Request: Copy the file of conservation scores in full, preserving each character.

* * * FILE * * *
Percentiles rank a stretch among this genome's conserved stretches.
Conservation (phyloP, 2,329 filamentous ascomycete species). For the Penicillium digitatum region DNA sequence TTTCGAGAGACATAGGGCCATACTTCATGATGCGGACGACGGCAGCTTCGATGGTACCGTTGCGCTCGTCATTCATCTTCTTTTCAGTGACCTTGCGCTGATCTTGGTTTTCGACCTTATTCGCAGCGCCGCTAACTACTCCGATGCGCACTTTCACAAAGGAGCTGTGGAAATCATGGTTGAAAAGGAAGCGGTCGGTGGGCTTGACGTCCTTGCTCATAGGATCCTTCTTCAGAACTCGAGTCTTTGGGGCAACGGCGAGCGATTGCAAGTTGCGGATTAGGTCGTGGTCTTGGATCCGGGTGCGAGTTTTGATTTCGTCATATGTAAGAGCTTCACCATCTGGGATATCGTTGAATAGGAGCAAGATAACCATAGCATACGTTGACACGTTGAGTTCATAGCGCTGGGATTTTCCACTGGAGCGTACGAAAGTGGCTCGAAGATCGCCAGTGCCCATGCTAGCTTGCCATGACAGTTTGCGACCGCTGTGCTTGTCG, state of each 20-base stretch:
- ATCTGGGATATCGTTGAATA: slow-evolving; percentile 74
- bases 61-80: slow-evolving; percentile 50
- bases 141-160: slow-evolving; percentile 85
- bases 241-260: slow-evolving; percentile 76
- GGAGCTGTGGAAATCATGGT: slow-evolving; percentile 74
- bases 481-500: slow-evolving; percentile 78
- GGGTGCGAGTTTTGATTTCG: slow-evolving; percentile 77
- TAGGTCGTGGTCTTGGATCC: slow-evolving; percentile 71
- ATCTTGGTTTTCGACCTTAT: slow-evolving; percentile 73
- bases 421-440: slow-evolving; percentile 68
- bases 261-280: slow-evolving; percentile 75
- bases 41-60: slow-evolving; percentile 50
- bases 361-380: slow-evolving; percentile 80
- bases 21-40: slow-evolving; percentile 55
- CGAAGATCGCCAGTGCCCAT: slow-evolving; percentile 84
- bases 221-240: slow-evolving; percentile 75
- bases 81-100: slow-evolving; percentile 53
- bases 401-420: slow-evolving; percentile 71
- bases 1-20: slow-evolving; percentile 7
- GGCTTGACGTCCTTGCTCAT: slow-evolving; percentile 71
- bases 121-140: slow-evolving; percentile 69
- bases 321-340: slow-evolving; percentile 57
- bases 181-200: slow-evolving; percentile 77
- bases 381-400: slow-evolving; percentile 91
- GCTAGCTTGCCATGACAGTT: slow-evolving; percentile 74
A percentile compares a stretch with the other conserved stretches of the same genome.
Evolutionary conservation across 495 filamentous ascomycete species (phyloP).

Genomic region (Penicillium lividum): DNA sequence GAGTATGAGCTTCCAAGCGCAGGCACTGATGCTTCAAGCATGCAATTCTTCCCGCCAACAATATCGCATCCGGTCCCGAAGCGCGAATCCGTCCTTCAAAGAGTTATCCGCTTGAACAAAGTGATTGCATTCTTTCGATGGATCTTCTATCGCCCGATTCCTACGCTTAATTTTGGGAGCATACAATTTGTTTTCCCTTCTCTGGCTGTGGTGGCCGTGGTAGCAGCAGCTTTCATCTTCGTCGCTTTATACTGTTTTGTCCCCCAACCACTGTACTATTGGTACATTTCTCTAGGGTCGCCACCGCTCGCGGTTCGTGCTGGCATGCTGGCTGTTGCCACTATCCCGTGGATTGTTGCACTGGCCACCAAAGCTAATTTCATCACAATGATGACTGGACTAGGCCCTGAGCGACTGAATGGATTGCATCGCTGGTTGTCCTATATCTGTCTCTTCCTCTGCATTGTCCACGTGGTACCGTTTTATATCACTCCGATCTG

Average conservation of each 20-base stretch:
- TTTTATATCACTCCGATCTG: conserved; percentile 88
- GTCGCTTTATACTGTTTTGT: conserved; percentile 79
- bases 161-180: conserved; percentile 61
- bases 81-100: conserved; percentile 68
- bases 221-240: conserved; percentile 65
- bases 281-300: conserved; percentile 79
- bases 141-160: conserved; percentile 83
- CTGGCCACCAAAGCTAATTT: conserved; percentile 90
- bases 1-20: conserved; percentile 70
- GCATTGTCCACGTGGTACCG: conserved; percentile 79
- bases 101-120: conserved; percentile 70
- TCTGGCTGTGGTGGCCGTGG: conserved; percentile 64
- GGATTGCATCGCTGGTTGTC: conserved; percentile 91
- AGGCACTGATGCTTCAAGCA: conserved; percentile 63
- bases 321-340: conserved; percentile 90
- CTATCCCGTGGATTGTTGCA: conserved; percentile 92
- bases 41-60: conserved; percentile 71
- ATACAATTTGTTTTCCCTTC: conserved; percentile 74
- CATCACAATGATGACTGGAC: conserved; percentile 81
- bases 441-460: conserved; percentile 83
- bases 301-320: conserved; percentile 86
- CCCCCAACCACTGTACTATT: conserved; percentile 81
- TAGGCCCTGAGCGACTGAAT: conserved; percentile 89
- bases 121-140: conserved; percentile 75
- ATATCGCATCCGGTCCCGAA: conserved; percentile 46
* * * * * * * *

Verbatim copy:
Percentiles rank a stretch among this genome's conserved stretches.
Conservation (phyloP, 2,329 filamentous ascomycete species). For the Penicillium digitatum region DNA sequence TTTCGAGAGACATAGGGCCATACTTCATGATGCGGACGACGGCAGCTTCGATGGTACCGTTGCGCTCGTCATTCATCTTCTTTTCAGTGACCTTGCGCTGATCTTGGTTTTCGACCTTATTCGCAGCGCCGCTAACTACTCCGATGCGCACTTTCACAAAGGAGCTGTGGAAATCATGGTTGAAAAGGAAGCGGTCGGTGGGCTTGACGTCCTTGCTCATAGGATCCTTCTTCAGAACTCGAGTCTTTGGGGCAACGGCGAGCGATTGCAAGTTGCGGATTAGGTCGTGGTCTTGGATCCGGGTGCGAGTTTTGATTTCGTCATATGTAAGAGCTTCACCATCTGGGATATCGTTGAATAGGAGCAAGATAACCATAGCATACGTTGACACGTTGAGTTCATAGCGCTGGGATTTTCCACTGGAGCGTACGAAAGTGGCTCGAAGATCGCCAGTGCCCATGCTAGCTTGCCATGACAGTTTGCGACCGCTGTGCTTGTCG, state of each 20-base stretch:
- ATCTGGGATATCGTTGAATA: slow-evolving; percentile 74
- bases 61-80: slow-evolving; percentile 50
- bases 141-160: slow-evolving; percentile 85
- bases 241-260: slow-evolving; percentile 76
- GGAGCTGTGGAAATCATGGT: slow-evolving; percentile 74
- bases 481-500: slow-evolving; percentile 78
- GGGTGCGAGTTTTGATTTCG: slow-evolving; percentile 77
- TAGGTCGTGGTCTTGGATCC: slow-evolving; percentile 71
- ATCTTGGTTTTCGACCTTAT: slow-evolving; percentile 73
- bases 421-440: slow-evolving; percentile 68
- bases 261-280: slow-evolving; percentile 75
- bases 41-60: slow-evolving; percentile 50
- bases 361-380: slow-evolving; percentile 80
- bases 21-40: slow-evolving; percentile 55
- CGAAGATCGCCAGTGCCCAT: slow-evolving; percentile 84
- bases 221-240: slow-evolving; percentile 75
- bases 81-100: slow-evolving; percentile 53
- bases 401-420: slow-evolving; percentile 71
- bases 1-20: slow-evolving; percentile 7
- GGCTTGACGTCCTTGCTCAT: slow-evolving; percentile 71
- bases 121-140: slow-evolving; percentile 69
- bases 321-340: slow-evolving; percentile 57
- bases 181-200: slow-evolving; percentile 77
- bases 381-400: slow-evolving; percentile 91
- GCTAGCTTGCCATGACAGTT: slow-evolving; percentile 74
A percentile compares a stretch with the other conserved stretches of the same genome.
Evolutionary conservation across 495 filamentous ascomycete species (phyloP).

Genomic region (Penicillium lividum): DNA sequence GAGTATGAGCTTCCAAGCGCAGGCACTGATGCTTCAAGCATGCAATTCTTCCCGCCAACAATATCGCATCCGGTCCCGAAGCGCGAATCCGTCCTTCAAAGAGTTATCCGCTTGAACAAAGTGATTGCATTCTTTCGATGGATCTTCTATCGCCCGATTCCTACGCTTAATTTTGGGAGCATACAATTTGTTTTCCCTTCTCTGGCTGTGGTGGCCGTGGTAGCAGCAGCTTTCATCTTCGTCGCTTTATACTGTTTTGTCCCCCAACCACTGTACTATTGGTACATTTCTCTAGGGTCGCCACCGCTCGCGGTTCGTGCTGGCATGCTGGCTGTTGCCACTATCCCGTGGATTGTTGCACTGGCCACCAAAGCTAATTTCATCACAATGATGACTGGACTAGGCCCTGAGCGACTGAATGGATTGCATCGCTGGTTGTCCTATATCTGTCTCTTCCTCTGCATTGTCCACGTGGTACCGTTTTATATCACTCCGATCTG

Average conservation of each 20-base stretch:
- TTTTATATCACTCCGATCTG: conserved; percentile 88
- GTCGCTTTATACTGTTTTGT: conserved; percentile 79
- bases 161-180: conserved; percentile 61
- bases 81-100: conserved; percentile 68
- bases 221-240: conserved; percentile 65
- bases 281-300: conserved; percentile 79
- bases 141-160: conserved; percentile 83
- CTGGCCACCAAAGCTAATTT: conserved; percentile 90
- bases 1-20: conserved; percentile 70
- GCATTGTCCACGTGGTACCG: conserved; percentile 79
- bases 101-120: conserved; percentile 70
- TCTGGCTGTGGTGGCCGTGG: conserved; percentile 64
- GGATTGCATCGCTGGTTGTC: conserved; percentile 91
- AGGCACTGATGCTTCAAGCA: conserved; percentile 63
- bases 321-340: conserved; percentile 90
- CTATCCCGTGGATTGTTGCA: conserved; percentile 92
- bases 41-60: conserved; percentile 71
- ATACAATTTGTTTTCCCTTC: conserved; percentile 74
- CATCACAATGATGACTGGAC: conserved; percentile 81
- bases 441-460: conserved; percentile 83
- bases 301-320: conserved; percentile 86
- CCCCCAACCACTGTACTATT: conserved; percentile 81
- TAGGCCCTGAGCGACTGAAT: conserved; percentile 89
- bases 121-140: conserved; percentile 75
- ATATCGCATCCGGTCCCGAA: conserved; percentile 46